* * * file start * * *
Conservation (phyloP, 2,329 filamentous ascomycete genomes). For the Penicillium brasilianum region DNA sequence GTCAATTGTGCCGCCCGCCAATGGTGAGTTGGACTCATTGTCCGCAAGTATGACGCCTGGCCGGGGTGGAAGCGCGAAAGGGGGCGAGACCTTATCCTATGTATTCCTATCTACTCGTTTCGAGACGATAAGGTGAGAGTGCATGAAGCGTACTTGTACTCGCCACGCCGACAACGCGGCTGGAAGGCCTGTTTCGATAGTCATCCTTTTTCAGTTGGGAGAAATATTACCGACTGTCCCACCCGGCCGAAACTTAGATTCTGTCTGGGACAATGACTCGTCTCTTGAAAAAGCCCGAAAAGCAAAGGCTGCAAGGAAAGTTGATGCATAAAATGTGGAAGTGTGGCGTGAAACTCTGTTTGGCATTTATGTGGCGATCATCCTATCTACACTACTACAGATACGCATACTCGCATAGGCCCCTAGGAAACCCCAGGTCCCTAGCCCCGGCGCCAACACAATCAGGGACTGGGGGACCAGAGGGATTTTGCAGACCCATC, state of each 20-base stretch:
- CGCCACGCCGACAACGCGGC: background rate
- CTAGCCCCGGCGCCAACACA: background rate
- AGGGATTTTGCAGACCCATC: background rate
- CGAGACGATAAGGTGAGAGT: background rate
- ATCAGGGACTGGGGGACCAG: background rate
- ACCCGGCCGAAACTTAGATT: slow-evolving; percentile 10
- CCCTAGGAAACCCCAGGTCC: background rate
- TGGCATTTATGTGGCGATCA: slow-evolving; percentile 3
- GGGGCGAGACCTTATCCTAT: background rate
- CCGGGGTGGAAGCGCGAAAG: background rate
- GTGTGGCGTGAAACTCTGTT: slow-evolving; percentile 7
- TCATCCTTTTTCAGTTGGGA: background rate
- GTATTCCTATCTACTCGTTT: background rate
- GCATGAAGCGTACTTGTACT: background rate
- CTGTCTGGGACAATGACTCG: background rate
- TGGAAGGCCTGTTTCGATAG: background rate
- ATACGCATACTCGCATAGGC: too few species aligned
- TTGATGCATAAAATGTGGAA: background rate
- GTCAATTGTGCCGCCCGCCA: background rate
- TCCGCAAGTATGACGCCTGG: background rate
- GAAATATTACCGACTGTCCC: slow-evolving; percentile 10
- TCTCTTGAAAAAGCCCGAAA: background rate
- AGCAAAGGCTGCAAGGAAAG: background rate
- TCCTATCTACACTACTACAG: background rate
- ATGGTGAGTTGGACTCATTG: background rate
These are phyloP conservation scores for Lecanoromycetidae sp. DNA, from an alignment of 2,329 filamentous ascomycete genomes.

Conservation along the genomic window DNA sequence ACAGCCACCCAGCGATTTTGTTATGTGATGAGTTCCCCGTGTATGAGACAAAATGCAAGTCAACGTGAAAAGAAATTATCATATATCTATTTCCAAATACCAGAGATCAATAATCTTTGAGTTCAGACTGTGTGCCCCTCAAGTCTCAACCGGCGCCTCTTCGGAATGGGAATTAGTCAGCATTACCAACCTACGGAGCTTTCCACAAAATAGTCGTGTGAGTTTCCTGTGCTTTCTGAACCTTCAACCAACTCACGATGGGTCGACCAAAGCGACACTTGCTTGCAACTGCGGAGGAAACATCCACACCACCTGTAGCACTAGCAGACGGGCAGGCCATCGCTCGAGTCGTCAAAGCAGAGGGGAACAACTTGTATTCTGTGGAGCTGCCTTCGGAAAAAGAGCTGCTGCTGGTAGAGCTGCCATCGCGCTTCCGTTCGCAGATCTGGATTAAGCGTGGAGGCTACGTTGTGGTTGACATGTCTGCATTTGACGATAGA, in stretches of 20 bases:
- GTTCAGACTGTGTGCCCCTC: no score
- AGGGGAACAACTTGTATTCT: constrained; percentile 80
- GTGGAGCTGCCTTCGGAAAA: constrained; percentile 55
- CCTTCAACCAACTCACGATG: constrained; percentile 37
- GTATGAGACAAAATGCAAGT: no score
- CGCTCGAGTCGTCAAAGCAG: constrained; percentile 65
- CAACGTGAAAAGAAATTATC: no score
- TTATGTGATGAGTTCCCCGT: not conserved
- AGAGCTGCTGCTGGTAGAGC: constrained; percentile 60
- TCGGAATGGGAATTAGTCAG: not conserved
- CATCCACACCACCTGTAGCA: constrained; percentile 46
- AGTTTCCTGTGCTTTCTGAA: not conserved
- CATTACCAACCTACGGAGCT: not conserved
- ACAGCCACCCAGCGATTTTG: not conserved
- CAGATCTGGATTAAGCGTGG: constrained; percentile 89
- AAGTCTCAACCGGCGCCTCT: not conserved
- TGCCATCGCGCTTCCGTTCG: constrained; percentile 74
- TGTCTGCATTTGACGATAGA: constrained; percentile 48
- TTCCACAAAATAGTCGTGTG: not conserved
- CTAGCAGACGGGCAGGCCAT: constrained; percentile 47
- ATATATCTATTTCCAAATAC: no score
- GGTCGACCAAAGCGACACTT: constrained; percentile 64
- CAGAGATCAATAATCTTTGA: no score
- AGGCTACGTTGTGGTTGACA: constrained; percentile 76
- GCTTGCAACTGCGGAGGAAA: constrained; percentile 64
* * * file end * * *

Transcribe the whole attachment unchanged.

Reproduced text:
Conservation (phyloP, 2,329 filamentous ascomycete genomes). For the Penicillium brasilianum region DNA sequence GTCAATTGTGCCGCCCGCCAATGGTGAGTTGGACTCATTGTCCGCAAGTATGACGCCTGGCCGGGGTGGAAGCGCGAAAGGGGGCGAGACCTTATCCTATGTATTCCTATCTACTCGTTTCGAGACGATAAGGTGAGAGTGCATGAAGCGTACTTGTACTCGCCACGCCGACAACGCGGCTGGAAGGCCTGTTTCGATAGTCATCCTTTTTCAGTTGGGAGAAATATTACCGACTGTCCCACCCGGCCGAAACTTAGATTCTGTCTGGGACAATGACTCGTCTCTTGAAAAAGCCCGAAAAGCAAAGGCTGCAAGGAAAGTTGATGCATAAAATGTGGAAGTGTGGCGTGAAACTCTGTTTGGCATTTATGTGGCGATCATCCTATCTACACTACTACAGATACGCATACTCGCATAGGCCCCTAGGAAACCCCAGGTCCCTAGCCCCGGCGCCAACACAATCAGGGACTGGGGGACCAGAGGGATTTTGCAGACCCATC, state of each 20-base stretch:
- CGCCACGCCGACAACGCGGC: background rate
- CTAGCCCCGGCGCCAACACA: background rate
- AGGGATTTTGCAGACCCATC: background rate
- CGAGACGATAAGGTGAGAGT: background rate
- ATCAGGGACTGGGGGACCAG: background rate
- ACCCGGCCGAAACTTAGATT: slow-evolving; percentile 10
- CCCTAGGAAACCCCAGGTCC: background rate
- TGGCATTTATGTGGCGATCA: slow-evolving; percentile 3
- GGGGCGAGACCTTATCCTAT: background rate
- CCGGGGTGGAAGCGCGAAAG: background rate
- GTGTGGCGTGAAACTCTGTT: slow-evolving; percentile 7
- TCATCCTTTTTCAGTTGGGA: background rate
- GTATTCCTATCTACTCGTTT: background rate
- GCATGAAGCGTACTTGTACT: background rate
- CTGTCTGGGACAATGACTCG: background rate
- TGGAAGGCCTGTTTCGATAG: background rate
- ATACGCATACTCGCATAGGC: too few species aligned
- TTGATGCATAAAATGTGGAA: background rate
- GTCAATTGTGCCGCCCGCCA: background rate
- TCCGCAAGTATGACGCCTGG: background rate
- GAAATATTACCGACTGTCCC: slow-evolving; percentile 10
- TCTCTTGAAAAAGCCCGAAA: background rate
- AGCAAAGGCTGCAAGGAAAG: background rate
- TCCTATCTACACTACTACAG: background rate
- ATGGTGAGTTGGACTCATTG: background rate
These are phyloP conservation scores for Lecanoromycetidae sp. DNA, from an alignment of 2,329 filamentous ascomycete genomes.

Conservation along the genomic window DNA sequence ACAGCCACCCAGCGATTTTGTTATGTGATGAGTTCCCCGTGTATGAGACAAAATGCAAGTCAACGTGAAAAGAAATTATCATATATCTATTTCCAAATACCAGAGATCAATAATCTTTGAGTTCAGACTGTGTGCCCCTCAAGTCTCAACCGGCGCCTCTTCGGAATGGGAATTAGTCAGCATTACCAACCTACGGAGCTTTCCACAAAATAGTCGTGTGAGTTTCCTGTGCTTTCTGAACCTTCAACCAACTCACGATGGGTCGACCAAAGCGACACTTGCTTGCAACTGCGGAGGAAACATCCACACCACCTGTAGCACTAGCAGACGGGCAGGCCATCGCTCGAGTCGTCAAAGCAGAGGGGAACAACTTGTATTCTGTGGAGCTGCCTTCGGAAAAAGAGCTGCTGCTGGTAGAGCTGCCATCGCGCTTCCGTTCGCAGATCTGGATTAAGCGTGGAGGCTACGTTGTGGTTGACATGTCTGCATTTGACGATAGA, in stretches of 20 bases:
- GTTCAGACTGTGTGCCCCTC: no score
- AGGGGAACAACTTGTATTCT: constrained; percentile 80
- GTGGAGCTGCCTTCGGAAAA: constrained; percentile 55
- CCTTCAACCAACTCACGATG: constrained; percentile 37
- GTATGAGACAAAATGCAAGT: no score
- CGCTCGAGTCGTCAAAGCAG: constrained; percentile 65
- CAACGTGAAAAGAAATTATC: no score
- TTATGTGATGAGTTCCCCGT: not conserved
- AGAGCTGCTGCTGGTAGAGC: constrained; percentile 60
- TCGGAATGGGAATTAGTCAG: not conserved
- CATCCACACCACCTGTAGCA: constrained; percentile 46
- AGTTTCCTGTGCTTTCTGAA: not conserved
- CATTACCAACCTACGGAGCT: not conserved
- ACAGCCACCCAGCGATTTTG: not conserved
- CAGATCTGGATTAAGCGTGG: constrained; percentile 89
- AAGTCTCAACCGGCGCCTCT: not conserved
- TGCCATCGCGCTTCCGTTCG: constrained; percentile 74
- TGTCTGCATTTGACGATAGA: constrained; percentile 48
- TTCCACAAAATAGTCGTGTG: not conserved
- CTAGCAGACGGGCAGGCCAT: constrained; percentile 47
- ATATATCTATTTCCAAATAC: no score
- GGTCGACCAAAGCGACACTT: constrained; percentile 64
- CAGAGATCAATAATCTTTGA: no score
- AGGCTACGTTGTGGTTGACA: constrained; percentile 76
- GCTTGCAACTGCGGAGGAAA: constrained; percentile 64